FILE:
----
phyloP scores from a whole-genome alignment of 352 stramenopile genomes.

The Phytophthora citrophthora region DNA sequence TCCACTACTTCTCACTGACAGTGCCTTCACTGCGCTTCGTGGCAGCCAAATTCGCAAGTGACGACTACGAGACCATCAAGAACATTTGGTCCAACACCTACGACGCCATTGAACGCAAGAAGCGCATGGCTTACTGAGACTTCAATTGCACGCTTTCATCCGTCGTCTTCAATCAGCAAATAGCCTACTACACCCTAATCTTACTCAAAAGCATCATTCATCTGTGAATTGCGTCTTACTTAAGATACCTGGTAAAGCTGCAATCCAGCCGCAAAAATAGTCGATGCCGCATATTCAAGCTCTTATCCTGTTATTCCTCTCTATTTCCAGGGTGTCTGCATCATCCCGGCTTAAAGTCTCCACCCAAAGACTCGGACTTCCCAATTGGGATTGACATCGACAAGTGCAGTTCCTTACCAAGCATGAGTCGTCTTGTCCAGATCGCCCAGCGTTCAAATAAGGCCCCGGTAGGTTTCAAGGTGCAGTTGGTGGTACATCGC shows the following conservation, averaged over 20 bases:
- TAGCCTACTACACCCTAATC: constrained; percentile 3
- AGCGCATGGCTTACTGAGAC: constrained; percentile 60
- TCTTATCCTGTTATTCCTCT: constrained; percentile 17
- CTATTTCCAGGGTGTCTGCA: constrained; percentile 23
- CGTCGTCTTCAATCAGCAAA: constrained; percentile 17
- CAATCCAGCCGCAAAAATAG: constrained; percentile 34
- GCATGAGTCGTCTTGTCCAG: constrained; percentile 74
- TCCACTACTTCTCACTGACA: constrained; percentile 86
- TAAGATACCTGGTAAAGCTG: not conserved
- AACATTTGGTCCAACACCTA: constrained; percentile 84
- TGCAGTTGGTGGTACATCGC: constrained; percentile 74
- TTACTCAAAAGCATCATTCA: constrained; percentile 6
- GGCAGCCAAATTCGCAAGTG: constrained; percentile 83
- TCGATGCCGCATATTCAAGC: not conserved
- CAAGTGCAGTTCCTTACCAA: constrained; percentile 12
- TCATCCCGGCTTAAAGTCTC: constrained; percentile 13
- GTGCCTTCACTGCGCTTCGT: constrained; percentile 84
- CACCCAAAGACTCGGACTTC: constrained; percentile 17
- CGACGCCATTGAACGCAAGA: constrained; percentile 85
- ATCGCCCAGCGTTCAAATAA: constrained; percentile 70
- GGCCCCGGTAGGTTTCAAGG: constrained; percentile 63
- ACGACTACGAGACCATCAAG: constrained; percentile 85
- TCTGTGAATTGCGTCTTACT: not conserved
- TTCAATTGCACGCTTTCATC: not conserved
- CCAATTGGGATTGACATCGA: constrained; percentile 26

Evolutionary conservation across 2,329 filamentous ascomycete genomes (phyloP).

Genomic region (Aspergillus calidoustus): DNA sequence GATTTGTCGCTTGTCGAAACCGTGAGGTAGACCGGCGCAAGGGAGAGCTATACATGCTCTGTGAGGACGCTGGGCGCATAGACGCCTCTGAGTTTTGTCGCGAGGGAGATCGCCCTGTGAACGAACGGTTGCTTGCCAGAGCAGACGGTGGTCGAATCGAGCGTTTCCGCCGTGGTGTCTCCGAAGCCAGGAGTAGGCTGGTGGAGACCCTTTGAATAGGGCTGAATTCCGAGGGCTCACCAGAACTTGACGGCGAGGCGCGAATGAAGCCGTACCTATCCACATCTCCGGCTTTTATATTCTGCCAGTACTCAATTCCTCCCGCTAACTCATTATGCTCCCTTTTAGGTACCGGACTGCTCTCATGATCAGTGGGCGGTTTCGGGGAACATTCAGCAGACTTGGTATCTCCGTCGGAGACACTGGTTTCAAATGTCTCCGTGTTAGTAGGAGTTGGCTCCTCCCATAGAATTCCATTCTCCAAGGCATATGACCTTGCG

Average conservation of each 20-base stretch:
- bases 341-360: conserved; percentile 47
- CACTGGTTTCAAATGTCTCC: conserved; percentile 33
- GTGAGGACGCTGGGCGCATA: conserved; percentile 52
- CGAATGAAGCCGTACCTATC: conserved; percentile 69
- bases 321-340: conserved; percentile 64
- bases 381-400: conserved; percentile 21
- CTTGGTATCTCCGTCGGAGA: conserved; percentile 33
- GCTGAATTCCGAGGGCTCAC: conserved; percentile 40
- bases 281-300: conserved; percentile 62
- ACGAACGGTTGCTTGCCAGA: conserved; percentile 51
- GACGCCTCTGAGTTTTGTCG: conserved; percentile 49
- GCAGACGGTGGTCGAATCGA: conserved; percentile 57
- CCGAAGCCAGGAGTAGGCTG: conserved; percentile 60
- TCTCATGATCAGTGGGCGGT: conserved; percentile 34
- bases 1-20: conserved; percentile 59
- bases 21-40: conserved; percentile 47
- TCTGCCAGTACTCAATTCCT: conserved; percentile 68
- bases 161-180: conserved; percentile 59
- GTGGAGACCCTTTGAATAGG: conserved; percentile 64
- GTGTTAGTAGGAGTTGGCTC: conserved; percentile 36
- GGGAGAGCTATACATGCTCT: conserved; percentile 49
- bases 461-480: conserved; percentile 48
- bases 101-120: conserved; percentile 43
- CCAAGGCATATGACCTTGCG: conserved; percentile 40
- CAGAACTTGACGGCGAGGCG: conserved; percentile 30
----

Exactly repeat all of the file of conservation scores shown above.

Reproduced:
phyloP scores from a whole-genome alignment of 352 stramenopile genomes.

The Phytophthora citrophthora region DNA sequence TCCACTACTTCTCACTGACAGTGCCTTCACTGCGCTTCGTGGCAGCCAAATTCGCAAGTGACGACTACGAGACCATCAAGAACATTTGGTCCAACACCTACGACGCCATTGAACGCAAGAAGCGCATGGCTTACTGAGACTTCAATTGCACGCTTTCATCCGTCGTCTTCAATCAGCAAATAGCCTACTACACCCTAATCTTACTCAAAAGCATCATTCATCTGTGAATTGCGTCTTACTTAAGATACCTGGTAAAGCTGCAATCCAGCCGCAAAAATAGTCGATGCCGCATATTCAAGCTCTTATCCTGTTATTCCTCTCTATTTCCAGGGTGTCTGCATCATCCCGGCTTAAAGTCTCCACCCAAAGACTCGGACTTCCCAATTGGGATTGACATCGACAAGTGCAGTTCCTTACCAAGCATGAGTCGTCTTGTCCAGATCGCCCAGCGTTCAAATAAGGCCCCGGTAGGTTTCAAGGTGCAGTTGGTGGTACATCGC shows the following conservation, averaged over 20 bases:
- TAGCCTACTACACCCTAATC: constrained; percentile 3
- AGCGCATGGCTTACTGAGAC: constrained; percentile 60
- TCTTATCCTGTTATTCCTCT: constrained; percentile 17
- CTATTTCCAGGGTGTCTGCA: constrained; percentile 23
- CGTCGTCTTCAATCAGCAAA: constrained; percentile 17
- CAATCCAGCCGCAAAAATAG: constrained; percentile 34
- GCATGAGTCGTCTTGTCCAG: constrained; percentile 74
- TCCACTACTTCTCACTGACA: constrained; percentile 86
- TAAGATACCTGGTAAAGCTG: not conserved
- AACATTTGGTCCAACACCTA: constrained; percentile 84
- TGCAGTTGGTGGTACATCGC: constrained; percentile 74
- TTACTCAAAAGCATCATTCA: constrained; percentile 6
- GGCAGCCAAATTCGCAAGTG: constrained; percentile 83
- TCGATGCCGCATATTCAAGC: not conserved
- CAAGTGCAGTTCCTTACCAA: constrained; percentile 12
- TCATCCCGGCTTAAAGTCTC: constrained; percentile 13
- GTGCCTTCACTGCGCTTCGT: constrained; percentile 84
- CACCCAAAGACTCGGACTTC: constrained; percentile 17
- CGACGCCATTGAACGCAAGA: constrained; percentile 85
- ATCGCCCAGCGTTCAAATAA: constrained; percentile 70
- GGCCCCGGTAGGTTTCAAGG: constrained; percentile 63
- ACGACTACGAGACCATCAAG: constrained; percentile 85
- TCTGTGAATTGCGTCTTACT: not conserved
- TTCAATTGCACGCTTTCATC: not conserved
- CCAATTGGGATTGACATCGA: constrained; percentile 26

Evolutionary conservation across 2,329 filamentous ascomycete genomes (phyloP).

Genomic region (Aspergillus calidoustus): DNA sequence GATTTGTCGCTTGTCGAAACCGTGAGGTAGACCGGCGCAAGGGAGAGCTATACATGCTCTGTGAGGACGCTGGGCGCATAGACGCCTCTGAGTTTTGTCGCGAGGGAGATCGCCCTGTGAACGAACGGTTGCTTGCCAGAGCAGACGGTGGTCGAATCGAGCGTTTCCGCCGTGGTGTCTCCGAAGCCAGGAGTAGGCTGGTGGAGACCCTTTGAATAGGGCTGAATTCCGAGGGCTCACCAGAACTTGACGGCGAGGCGCGAATGAAGCCGTACCTATCCACATCTCCGGCTTTTATATTCTGCCAGTACTCAATTCCTCCCGCTAACTCATTATGCTCCCTTTTAGGTACCGGACTGCTCTCATGATCAGTGGGCGGTTTCGGGGAACATTCAGCAGACTTGGTATCTCCGTCGGAGACACTGGTTTCAAATGTCTCCGTGTTAGTAGGAGTTGGCTCCTCCCATAGAATTCCATTCTCCAAGGCATATGACCTTGCG

Average conservation of each 20-base stretch:
- bases 341-360: conserved; percentile 47
- CACTGGTTTCAAATGTCTCC: conserved; percentile 33
- GTGAGGACGCTGGGCGCATA: conserved; percentile 52
- CGAATGAAGCCGTACCTATC: conserved; percentile 69
- bases 321-340: conserved; percentile 64
- bases 381-400: conserved; percentile 21
- CTTGGTATCTCCGTCGGAGA: conserved; percentile 33
- GCTGAATTCCGAGGGCTCAC: conserved; percentile 40
- bases 281-300: conserved; percentile 62
- ACGAACGGTTGCTTGCCAGA: conserved; percentile 51
- GACGCCTCTGAGTTTTGTCG: conserved; percentile 49
- GCAGACGGTGGTCGAATCGA: conserved; percentile 57
- CCGAAGCCAGGAGTAGGCTG: conserved; percentile 60
- TCTCATGATCAGTGGGCGGT: conserved; percentile 34
- bases 1-20: conserved; percentile 59
- bases 21-40: conserved; percentile 47
- TCTGCCAGTACTCAATTCCT: conserved; percentile 68
- bases 161-180: conserved; percentile 59
- GTGGAGACCCTTTGAATAGG: conserved; percentile 64
- GTGTTAGTAGGAGTTGGCTC: conserved; percentile 36
- GGGAGAGCTATACATGCTCT: conserved; percentile 49
- bases 461-480: conserved; percentile 48
- bases 101-120: conserved; percentile 43
- CCAAGGCATATGACCTTGCG: conserved; percentile 40
- CAGAACTTGACGGCGAGGCG: conserved; percentile 30